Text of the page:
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February 1960

An Excision of Abdominal Fat Apron: Surgical Technique and Report of a Case

Author Affiliations

Palo Alto, Calif.
Department of Surgery, Stanford University Hospital.

AMA Arch Surg. 1960;80(2):327-332. doi:10.1001/archsurg.1960.01290190147026

Extreme degrees of obesity have from time immemorial excited the interest and comments of the less obese. Among the anomalies and curiosities of medicine collected by Gould and Pyle1 reference is made to instances of remarkable obesity. He reports well-authenticated records of persons who weighed more than 700 lb. and suggests that the reference to a Baltimore Negro woman weighing 850 lb. and to a man from North Carolina in 1798 weighing more than 1,000 lb. may very well be accurate. Some extremely obese persons have a peculiar fat distribution resulting in an apron of fat hanging from the lower abdomen. A number of these adipose panniculi have extended to the knees or even to the ankles and weigh more than 50 lb.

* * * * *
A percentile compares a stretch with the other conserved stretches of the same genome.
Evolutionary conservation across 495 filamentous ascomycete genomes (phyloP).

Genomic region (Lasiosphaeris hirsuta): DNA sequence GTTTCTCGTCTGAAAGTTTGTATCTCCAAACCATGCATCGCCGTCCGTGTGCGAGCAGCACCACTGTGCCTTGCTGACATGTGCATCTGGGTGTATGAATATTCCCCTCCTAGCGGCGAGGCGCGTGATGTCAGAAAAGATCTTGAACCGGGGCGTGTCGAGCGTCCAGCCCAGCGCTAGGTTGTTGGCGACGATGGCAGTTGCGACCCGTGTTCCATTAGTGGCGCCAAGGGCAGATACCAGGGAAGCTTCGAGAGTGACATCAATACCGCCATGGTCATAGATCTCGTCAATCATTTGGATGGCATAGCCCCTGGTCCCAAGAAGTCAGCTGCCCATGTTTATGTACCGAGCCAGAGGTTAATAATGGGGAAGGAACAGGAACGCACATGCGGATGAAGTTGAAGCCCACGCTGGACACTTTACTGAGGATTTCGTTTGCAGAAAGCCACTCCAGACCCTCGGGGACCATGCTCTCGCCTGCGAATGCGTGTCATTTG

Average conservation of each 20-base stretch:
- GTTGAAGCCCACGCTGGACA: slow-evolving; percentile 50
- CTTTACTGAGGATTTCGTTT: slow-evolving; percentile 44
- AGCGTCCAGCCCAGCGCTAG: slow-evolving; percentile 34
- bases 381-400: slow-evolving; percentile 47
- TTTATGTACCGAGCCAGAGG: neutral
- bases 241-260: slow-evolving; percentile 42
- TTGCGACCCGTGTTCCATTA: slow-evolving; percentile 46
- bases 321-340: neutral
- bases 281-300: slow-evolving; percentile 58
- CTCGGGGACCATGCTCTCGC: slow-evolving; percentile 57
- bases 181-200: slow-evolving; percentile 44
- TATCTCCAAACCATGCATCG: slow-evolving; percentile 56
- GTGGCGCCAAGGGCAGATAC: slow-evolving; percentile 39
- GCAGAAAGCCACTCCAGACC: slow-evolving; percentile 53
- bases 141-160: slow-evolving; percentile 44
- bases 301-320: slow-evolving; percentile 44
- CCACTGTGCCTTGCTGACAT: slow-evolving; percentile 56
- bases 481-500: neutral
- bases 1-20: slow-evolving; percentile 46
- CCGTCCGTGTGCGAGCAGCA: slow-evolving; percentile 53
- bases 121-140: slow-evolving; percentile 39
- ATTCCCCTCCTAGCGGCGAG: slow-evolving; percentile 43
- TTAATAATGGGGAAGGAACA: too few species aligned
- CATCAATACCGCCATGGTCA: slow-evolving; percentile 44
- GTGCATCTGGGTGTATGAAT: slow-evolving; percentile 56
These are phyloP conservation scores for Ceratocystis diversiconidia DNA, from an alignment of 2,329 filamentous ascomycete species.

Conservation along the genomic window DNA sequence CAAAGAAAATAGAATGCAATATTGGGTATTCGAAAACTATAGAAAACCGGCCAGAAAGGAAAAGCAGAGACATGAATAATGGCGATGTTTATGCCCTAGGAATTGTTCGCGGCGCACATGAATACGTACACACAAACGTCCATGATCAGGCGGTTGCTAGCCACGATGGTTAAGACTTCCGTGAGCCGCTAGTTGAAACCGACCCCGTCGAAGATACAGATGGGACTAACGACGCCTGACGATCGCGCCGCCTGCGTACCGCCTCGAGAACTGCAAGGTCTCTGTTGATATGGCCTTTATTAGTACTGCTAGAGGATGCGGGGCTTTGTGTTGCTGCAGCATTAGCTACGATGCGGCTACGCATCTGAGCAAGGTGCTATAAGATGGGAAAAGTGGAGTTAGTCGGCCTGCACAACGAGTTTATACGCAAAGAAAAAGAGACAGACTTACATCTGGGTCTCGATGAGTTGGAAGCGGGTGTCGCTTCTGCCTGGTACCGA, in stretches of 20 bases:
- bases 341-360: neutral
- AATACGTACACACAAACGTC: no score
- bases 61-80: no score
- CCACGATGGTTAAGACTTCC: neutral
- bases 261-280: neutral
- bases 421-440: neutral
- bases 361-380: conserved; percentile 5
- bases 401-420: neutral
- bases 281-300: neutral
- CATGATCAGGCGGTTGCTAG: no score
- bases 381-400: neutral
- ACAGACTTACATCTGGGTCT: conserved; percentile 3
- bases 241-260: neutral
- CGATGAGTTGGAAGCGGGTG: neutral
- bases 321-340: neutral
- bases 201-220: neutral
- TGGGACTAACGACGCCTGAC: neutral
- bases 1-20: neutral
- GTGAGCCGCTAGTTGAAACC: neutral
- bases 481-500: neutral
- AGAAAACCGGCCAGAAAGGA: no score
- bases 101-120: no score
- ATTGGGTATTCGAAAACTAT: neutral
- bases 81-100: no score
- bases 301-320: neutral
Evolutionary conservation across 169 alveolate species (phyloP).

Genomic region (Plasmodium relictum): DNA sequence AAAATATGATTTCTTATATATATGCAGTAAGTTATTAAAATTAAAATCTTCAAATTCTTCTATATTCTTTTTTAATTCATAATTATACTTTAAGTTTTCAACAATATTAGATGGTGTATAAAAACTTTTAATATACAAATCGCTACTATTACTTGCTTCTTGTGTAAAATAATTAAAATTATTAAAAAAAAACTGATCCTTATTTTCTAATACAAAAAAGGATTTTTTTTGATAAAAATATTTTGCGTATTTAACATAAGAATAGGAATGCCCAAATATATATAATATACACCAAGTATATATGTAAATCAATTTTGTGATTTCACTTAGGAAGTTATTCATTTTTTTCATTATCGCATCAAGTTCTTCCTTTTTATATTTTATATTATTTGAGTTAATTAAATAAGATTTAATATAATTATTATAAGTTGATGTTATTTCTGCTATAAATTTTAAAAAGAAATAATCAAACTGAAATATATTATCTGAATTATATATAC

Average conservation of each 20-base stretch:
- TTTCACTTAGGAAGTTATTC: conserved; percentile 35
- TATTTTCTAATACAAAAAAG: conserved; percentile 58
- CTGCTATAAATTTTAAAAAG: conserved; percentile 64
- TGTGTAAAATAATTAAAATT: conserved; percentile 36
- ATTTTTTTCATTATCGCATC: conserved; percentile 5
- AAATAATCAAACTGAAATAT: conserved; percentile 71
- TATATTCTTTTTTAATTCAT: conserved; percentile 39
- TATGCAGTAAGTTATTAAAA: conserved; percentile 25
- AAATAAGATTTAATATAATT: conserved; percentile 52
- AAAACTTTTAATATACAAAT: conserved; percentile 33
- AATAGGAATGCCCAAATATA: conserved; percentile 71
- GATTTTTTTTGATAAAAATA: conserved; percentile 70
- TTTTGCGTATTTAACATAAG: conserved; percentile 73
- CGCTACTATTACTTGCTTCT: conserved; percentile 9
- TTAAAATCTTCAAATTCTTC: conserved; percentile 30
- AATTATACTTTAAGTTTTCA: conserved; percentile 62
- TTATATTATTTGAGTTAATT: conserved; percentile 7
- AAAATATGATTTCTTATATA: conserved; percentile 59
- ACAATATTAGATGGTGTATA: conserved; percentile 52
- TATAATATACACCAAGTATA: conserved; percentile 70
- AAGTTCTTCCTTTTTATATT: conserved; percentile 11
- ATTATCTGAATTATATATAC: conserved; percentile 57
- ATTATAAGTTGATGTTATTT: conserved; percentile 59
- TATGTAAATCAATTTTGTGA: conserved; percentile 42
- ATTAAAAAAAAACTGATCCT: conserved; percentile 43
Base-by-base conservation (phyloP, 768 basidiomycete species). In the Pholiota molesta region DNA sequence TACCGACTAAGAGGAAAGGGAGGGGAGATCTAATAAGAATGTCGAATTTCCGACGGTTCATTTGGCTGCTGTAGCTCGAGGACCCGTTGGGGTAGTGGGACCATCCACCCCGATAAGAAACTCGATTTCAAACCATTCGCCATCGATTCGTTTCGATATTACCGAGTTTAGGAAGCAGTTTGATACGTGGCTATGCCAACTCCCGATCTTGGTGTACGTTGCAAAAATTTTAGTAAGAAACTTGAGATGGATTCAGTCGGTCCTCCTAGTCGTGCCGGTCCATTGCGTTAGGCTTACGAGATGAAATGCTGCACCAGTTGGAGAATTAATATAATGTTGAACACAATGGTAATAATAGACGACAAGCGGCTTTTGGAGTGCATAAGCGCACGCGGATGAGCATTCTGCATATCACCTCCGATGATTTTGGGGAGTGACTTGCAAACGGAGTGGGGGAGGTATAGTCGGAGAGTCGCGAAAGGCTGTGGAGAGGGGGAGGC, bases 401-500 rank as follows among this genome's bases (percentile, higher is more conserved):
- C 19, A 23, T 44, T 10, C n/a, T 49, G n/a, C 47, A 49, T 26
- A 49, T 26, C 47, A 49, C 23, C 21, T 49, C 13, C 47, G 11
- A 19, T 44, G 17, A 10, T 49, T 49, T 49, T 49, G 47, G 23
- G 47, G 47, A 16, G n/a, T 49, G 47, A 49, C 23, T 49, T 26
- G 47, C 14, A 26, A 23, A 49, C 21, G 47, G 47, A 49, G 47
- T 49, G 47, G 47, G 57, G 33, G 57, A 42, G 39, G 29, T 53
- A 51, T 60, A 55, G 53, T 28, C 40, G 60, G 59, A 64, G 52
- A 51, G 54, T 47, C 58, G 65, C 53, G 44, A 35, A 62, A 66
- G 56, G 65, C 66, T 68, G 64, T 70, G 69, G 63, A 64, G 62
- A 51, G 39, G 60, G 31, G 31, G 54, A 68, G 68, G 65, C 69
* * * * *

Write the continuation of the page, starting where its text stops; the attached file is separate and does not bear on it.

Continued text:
Some of the persons so afflicted have their body fat distributed in great masses over the abdomen, hips, buttocks, and upper arms, the head, neck, lower